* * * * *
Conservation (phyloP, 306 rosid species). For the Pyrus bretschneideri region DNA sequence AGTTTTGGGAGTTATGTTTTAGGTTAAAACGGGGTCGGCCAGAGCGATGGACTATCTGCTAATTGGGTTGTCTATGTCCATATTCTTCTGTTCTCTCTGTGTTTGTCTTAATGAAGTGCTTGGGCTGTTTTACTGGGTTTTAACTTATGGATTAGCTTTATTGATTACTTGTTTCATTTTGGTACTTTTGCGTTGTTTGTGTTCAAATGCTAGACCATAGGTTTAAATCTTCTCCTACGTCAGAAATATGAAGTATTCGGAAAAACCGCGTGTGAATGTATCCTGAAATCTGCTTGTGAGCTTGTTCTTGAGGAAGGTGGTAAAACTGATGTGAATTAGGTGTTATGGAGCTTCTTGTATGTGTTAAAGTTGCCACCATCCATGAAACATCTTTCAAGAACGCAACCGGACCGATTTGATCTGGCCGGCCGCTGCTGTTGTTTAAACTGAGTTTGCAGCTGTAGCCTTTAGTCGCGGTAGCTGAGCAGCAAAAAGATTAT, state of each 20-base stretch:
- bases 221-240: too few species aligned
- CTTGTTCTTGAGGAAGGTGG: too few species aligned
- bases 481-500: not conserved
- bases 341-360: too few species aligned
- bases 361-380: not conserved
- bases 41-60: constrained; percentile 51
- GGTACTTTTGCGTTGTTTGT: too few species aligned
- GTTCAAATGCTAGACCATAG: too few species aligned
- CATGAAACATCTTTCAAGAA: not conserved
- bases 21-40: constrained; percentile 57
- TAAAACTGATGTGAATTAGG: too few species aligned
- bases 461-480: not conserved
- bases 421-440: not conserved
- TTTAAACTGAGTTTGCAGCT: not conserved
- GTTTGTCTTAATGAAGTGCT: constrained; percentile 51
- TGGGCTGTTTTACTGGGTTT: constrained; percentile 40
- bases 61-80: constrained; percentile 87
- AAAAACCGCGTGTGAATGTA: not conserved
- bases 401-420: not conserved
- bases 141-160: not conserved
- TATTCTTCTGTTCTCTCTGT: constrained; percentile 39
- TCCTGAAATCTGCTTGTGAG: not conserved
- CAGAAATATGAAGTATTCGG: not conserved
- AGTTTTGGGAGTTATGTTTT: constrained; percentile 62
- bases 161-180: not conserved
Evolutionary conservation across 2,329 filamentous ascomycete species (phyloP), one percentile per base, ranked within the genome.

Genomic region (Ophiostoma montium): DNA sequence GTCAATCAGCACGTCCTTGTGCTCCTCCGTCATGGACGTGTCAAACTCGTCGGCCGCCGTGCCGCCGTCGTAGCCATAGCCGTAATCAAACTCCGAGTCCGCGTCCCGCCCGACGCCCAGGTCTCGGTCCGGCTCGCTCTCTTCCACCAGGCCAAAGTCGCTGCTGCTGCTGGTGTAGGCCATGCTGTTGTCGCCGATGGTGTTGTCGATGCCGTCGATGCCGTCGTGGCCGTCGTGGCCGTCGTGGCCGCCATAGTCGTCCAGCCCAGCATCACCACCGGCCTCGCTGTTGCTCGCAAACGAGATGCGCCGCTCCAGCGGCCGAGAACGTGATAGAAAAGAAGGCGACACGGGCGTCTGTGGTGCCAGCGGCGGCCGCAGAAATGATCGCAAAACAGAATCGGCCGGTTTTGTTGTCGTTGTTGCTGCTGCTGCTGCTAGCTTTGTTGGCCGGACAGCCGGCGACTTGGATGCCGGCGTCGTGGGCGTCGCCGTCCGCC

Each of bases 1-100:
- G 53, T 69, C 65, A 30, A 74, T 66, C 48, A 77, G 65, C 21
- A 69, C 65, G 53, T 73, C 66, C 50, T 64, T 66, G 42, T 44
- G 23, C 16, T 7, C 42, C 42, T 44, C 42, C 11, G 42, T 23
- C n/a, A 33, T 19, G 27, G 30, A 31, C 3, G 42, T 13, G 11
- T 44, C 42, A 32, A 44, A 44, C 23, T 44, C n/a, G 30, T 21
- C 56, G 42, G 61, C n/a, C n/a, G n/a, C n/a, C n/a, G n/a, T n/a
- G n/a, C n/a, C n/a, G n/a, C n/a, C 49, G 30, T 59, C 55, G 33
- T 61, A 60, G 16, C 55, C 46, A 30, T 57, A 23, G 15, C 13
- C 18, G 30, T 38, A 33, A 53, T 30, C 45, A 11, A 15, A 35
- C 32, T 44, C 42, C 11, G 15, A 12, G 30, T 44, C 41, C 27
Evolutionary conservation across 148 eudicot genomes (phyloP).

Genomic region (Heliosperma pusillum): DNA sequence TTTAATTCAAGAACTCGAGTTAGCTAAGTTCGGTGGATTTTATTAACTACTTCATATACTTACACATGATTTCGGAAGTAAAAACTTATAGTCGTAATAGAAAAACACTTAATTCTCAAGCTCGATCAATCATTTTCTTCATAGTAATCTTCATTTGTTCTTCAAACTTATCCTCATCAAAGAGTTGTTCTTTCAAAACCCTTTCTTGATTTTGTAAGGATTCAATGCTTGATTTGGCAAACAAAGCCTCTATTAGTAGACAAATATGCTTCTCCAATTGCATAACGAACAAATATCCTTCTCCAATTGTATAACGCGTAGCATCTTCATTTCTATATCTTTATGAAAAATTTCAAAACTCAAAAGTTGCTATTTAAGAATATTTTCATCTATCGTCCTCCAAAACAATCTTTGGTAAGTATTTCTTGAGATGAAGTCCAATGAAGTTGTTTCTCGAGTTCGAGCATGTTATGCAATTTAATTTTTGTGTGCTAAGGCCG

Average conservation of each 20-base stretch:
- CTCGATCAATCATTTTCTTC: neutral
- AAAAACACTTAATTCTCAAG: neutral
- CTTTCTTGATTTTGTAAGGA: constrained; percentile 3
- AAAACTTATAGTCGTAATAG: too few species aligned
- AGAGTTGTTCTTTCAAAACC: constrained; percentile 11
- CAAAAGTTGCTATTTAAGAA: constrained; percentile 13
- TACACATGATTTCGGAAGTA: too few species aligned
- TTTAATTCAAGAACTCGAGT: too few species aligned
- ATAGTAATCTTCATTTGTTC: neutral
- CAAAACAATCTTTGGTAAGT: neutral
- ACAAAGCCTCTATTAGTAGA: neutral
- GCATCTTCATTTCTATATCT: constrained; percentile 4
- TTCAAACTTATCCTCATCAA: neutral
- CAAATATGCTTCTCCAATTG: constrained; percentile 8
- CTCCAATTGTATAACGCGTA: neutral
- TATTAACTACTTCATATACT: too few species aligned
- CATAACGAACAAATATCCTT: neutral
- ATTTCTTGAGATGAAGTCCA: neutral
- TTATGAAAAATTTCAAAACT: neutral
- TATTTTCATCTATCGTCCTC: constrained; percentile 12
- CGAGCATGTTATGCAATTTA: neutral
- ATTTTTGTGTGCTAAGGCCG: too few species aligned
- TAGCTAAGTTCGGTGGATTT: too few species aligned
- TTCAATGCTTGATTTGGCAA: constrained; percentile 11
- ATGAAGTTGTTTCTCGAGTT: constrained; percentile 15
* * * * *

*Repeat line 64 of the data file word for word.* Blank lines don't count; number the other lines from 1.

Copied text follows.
- ATTTTTGTGTGCTAAGGCCG: too few species aligned